The BMW X4 is a very accomplished machine, proving both quick and comfortable in equal measure. The interior is excellent, and it’s practical enough for a family. Running costs are pretty good too, but personally, I’m put off by the styling and reduced sloping roofline. In the market for a sporty SUV, I’d pick the Porsche Macan, but there are a number of people who will look past the design and pick the X4 - and those that do will be getting a fine car indeed.

BMW X4 rear

Model tested: BMW X4 xDrive20d M Sport X
Body-style: Coupe SUV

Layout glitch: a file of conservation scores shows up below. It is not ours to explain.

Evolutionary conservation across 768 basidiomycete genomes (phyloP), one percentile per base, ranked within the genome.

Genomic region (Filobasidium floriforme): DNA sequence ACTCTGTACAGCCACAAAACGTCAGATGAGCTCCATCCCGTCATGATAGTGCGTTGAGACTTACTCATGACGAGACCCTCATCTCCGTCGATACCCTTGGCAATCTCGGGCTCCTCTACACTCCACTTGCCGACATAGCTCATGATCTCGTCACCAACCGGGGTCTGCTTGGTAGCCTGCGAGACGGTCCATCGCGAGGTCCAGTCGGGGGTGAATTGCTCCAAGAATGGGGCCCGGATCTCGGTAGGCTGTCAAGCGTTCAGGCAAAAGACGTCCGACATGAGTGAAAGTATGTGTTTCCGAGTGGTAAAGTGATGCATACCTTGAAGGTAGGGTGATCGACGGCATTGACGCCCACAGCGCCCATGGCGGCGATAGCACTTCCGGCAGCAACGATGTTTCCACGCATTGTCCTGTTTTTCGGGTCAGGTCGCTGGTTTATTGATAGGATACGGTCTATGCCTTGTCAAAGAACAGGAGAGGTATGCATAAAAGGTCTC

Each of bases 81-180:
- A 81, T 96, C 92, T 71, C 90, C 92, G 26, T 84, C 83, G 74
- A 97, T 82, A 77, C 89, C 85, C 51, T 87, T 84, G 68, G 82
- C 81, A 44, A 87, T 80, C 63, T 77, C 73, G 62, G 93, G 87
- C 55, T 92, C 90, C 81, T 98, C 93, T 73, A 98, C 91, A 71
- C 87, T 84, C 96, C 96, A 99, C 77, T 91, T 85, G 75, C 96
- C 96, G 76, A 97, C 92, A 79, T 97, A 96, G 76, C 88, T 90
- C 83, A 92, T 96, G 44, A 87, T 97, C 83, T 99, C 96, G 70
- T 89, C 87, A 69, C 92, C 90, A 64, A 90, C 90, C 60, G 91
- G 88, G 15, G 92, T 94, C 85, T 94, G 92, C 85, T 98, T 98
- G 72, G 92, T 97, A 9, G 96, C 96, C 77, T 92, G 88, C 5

Engine / CO2: 2.0 litre twin-turbo diesel / 146 g/km
Trim grades: Sport, M Sport, M Sport X

On-road price: X4 range from £42,900. Price as tested £48,145 (£56,755 with options)
Warranty: Three years / unlimited mileage
In the showroom: Now
Review rating: 3.5 Stars

Click here for more info about this model range

Chris Lilly

Author:Chris Lilly
Date Updated:12th Jul 2018